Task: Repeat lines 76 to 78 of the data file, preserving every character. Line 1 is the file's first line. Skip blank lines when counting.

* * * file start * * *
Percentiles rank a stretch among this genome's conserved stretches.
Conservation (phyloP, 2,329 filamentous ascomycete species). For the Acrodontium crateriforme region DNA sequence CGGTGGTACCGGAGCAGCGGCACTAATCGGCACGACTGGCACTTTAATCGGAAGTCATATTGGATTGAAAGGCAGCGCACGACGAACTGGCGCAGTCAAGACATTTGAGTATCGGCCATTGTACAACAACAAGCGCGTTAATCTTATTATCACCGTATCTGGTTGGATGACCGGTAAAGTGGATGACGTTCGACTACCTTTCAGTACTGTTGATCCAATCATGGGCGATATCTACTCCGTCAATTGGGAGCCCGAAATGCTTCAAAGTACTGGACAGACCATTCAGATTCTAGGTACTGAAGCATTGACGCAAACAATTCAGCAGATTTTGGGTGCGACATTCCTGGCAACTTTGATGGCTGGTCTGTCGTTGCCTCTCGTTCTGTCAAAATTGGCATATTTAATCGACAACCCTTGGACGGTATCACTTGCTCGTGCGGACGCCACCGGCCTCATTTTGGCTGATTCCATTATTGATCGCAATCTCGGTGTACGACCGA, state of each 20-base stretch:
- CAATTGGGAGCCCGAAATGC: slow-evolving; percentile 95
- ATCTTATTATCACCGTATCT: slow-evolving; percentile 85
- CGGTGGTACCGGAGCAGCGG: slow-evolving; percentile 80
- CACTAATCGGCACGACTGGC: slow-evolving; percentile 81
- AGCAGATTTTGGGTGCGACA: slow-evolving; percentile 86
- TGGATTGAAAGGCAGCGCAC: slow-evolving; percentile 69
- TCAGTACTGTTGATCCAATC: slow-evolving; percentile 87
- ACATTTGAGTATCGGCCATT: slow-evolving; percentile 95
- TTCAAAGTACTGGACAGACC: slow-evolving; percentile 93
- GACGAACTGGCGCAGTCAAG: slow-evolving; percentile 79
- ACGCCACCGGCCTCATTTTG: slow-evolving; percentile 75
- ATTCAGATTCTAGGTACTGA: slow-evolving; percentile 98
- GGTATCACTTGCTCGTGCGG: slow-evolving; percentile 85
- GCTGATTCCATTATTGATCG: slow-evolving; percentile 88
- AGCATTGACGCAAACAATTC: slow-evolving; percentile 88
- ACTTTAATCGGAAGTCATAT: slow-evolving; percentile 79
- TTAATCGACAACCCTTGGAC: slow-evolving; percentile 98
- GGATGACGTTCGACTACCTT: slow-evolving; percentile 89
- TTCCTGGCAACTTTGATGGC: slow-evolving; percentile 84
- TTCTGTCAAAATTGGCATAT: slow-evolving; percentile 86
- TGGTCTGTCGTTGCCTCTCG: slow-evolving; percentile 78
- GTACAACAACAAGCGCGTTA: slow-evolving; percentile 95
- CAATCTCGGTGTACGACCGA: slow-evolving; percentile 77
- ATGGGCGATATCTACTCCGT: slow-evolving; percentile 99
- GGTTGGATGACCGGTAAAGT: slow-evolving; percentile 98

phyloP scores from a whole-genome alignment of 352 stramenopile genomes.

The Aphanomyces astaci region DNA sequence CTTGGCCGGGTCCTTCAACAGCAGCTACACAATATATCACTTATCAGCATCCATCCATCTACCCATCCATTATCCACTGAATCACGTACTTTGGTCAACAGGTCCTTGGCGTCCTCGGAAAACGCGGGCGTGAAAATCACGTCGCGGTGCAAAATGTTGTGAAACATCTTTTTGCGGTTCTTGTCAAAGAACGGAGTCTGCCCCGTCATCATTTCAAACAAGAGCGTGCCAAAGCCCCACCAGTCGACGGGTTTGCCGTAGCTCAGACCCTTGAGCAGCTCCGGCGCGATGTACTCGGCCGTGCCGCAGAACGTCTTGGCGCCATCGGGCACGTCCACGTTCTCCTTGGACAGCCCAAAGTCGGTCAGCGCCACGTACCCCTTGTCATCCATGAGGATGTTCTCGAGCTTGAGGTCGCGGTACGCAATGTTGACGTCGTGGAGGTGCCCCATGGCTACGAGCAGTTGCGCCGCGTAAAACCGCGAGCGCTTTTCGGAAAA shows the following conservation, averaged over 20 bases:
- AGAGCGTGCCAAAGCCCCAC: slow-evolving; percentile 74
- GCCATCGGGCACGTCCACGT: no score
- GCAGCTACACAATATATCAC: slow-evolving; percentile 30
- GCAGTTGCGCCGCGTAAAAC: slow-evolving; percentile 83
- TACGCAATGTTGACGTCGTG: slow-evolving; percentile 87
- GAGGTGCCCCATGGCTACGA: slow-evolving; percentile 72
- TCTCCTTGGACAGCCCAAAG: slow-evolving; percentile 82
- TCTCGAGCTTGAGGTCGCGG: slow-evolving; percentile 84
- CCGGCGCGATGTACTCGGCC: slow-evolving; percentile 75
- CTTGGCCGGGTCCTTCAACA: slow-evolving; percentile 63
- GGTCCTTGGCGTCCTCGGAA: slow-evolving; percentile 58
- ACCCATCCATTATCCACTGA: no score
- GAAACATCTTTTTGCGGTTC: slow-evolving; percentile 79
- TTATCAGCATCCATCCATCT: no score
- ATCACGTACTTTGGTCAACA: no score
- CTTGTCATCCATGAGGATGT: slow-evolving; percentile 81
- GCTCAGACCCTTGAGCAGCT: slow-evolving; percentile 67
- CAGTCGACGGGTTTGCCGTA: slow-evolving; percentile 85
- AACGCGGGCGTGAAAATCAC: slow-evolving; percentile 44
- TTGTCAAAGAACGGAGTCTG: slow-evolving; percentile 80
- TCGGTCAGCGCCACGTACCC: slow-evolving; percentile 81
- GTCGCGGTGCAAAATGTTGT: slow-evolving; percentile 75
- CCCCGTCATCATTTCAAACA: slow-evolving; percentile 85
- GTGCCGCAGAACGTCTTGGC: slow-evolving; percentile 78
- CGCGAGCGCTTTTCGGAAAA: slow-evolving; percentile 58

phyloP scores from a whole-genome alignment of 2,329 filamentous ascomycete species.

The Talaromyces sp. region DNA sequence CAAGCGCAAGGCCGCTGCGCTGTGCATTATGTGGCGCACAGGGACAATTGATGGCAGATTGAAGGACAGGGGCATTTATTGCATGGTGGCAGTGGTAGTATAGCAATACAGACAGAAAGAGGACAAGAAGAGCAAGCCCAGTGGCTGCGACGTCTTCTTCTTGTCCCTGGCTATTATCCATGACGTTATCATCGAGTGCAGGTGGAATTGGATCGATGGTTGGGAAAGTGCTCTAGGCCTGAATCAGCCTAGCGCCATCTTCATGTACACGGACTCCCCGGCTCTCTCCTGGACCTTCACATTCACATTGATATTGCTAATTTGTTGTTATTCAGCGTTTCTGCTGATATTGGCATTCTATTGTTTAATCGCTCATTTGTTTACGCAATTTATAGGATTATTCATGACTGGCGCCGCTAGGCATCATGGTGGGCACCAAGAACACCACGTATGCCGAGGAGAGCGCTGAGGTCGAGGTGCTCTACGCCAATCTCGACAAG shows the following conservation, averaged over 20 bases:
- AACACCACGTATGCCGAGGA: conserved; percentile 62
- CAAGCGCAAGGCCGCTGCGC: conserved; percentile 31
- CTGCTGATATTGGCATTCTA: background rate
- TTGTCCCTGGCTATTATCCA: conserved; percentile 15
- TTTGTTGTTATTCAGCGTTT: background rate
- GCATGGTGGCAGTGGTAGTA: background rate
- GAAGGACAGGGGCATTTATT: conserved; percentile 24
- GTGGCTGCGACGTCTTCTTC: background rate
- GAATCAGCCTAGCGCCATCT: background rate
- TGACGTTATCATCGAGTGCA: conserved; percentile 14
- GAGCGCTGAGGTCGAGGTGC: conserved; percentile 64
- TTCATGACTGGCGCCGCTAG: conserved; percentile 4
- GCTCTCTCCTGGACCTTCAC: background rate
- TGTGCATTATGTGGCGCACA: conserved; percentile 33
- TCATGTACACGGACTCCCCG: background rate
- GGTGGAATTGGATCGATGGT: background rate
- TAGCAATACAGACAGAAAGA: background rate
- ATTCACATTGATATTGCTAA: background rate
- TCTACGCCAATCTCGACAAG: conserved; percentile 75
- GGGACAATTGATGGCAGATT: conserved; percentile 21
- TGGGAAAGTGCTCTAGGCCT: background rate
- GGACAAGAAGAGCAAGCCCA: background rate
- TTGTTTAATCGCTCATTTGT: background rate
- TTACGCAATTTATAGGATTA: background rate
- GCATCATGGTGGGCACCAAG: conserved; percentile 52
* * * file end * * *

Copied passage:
- GGGACAATTGATGGCAGATT: conserved; percentile 21
- TGGGAAAGTGCTCTAGGCCT: background rate
- GGACAAGAAGAGCAAGCCCA: background rate